Birth photography… As a mother, it makes perfect sense to me to photograph one of the most important days of my life. If only I could go back in time to do it! Sadly, it was barely a genre when I was birthing my littles.
As photo sessions go, birth photography presents unique challenges that quite possibly frighten off even seasoned photographers. Click Love Grow graduate Alana Prosper is a veteran of the birthing experience herself (on the other side of the camera!). She also rocks this very special documentary style when she attends a birth as the photographer. So we asked her to give us an insight into what to expect when photographing a birth.
The challenges associated with birth photography dictate that you absolutely need to be shooting in manual mode to nail it. So if you’re shooting in auto, take a leap of faith and learn how to master your DSLR!
Related: How To Shoot in Manual Mode
Birth photography is often misunderstood. I think people immediately imagine the graphic aspects, or feel that birth is too personal to have someone in there who is not one of their loved ones.
But birth photography is so much more than photos of the moment of physical birth. In actual fact, nothing graphic needs to feature… you’re capturing the complete story of birth.
Related: Storytelling Photography
The first thing to do is ask your couple if they have any specific photos they want and don’t want. Ask them how they want the second stage of labour captured. By that I mean do they specifically want you to capture the baby crowning. The alternative is shooting at the other end, from behind the mother’s shoulders. This a great perspective to capture their baby being lifted up toward them.
There is no posing during a birth. Birth photography is the ultimate in documentary story telling, and there are so many aspects you can capture.
It’s all about the small details, and emotions. The pained expressions, the laughter between contractions, the emotional text messages received. The supportive partner, the shoulder massages, holding hands and leaning on each other for support.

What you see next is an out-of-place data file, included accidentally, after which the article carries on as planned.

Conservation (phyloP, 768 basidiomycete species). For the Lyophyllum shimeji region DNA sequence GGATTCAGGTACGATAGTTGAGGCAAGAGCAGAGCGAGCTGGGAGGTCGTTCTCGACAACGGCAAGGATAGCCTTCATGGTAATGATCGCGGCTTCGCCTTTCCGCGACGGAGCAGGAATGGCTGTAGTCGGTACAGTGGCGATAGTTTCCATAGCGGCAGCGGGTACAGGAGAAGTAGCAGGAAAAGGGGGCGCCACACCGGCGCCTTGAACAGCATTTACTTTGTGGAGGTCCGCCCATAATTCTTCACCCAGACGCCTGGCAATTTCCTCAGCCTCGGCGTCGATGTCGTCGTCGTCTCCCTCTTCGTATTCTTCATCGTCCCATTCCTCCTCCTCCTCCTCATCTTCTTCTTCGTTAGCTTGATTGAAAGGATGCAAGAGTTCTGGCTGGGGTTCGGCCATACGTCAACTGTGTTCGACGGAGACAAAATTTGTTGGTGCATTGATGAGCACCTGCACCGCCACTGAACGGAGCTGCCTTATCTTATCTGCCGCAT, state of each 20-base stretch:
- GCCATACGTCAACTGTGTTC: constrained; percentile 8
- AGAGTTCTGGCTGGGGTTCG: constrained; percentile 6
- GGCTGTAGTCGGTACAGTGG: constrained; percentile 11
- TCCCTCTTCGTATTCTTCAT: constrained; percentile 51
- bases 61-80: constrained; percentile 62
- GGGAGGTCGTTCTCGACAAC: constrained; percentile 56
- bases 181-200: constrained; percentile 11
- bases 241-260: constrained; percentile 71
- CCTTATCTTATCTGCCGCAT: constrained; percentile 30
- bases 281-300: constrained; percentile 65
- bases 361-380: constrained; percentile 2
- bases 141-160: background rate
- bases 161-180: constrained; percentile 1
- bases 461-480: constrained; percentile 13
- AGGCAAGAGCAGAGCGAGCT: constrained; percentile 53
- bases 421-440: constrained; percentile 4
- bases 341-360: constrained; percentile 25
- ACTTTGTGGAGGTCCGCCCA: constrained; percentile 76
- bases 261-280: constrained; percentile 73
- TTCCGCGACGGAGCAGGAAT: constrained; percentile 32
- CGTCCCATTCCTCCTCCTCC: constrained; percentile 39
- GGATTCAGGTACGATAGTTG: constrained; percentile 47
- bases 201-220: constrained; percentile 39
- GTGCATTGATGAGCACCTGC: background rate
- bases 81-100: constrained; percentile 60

Birth is raw, beautiful and moving for anyone. Not just the parents, so you’d be forgiven if you got in there and forgot all.the.things. So, make a list of things to look for with a goal of telling the birth story:
It’s often a long day (or night!). There are times when nothing is happening, and there’s nothing specific to capture. During those down times take the opportunity to take some wide shots. Also try stepping out of the room and shoot looking in, it’s a great way to convey a sense of intimacy.
There is a lot of time where you’re not shooting at all, and that’s okay. Don’t feel like you always need to be taking a photo. Bonding with the parents is an important part of the process, as it helps them to be completely comfortable with you. So allow yourself to just sit and chat, and even be quiet together.
During down times, I’ll ask them if they want any alone time for a bit.
I doubt any other genre of photography is more light challenged than birth photography.
Generally speaking, a birthing room is purposefully kept in low light. So you really have no control over the quantity or quality of light. Sometimes you can’t even control where you position yourself in relation to the light.
For that reason, using high ISO is inevitable, and a nice wide open aperture to bring in more light.
I move around as much as possible (without getting in the way). I also take shots from as many different perspectives as I can, to make the most of the available light.
During the actual birth they might turn off the overhead room lights, and bring in one powerful spotlight. This obviously reduces the ambient light even further, and changes the quality altogether. When that happens, I try not to add too much light into my settings, as I don’t want to completely blow the highlights. Bear in mind however it’s impossible to avoid blowing all of them, so don’t be too hard on yourself!
Related: Low Light Photography Tips
The rooms can be small, with limited spots you can move without being in the way of staff. For this reason, a wide lens is ideal. Especially when you take your wide shots, which are essential to tell a story.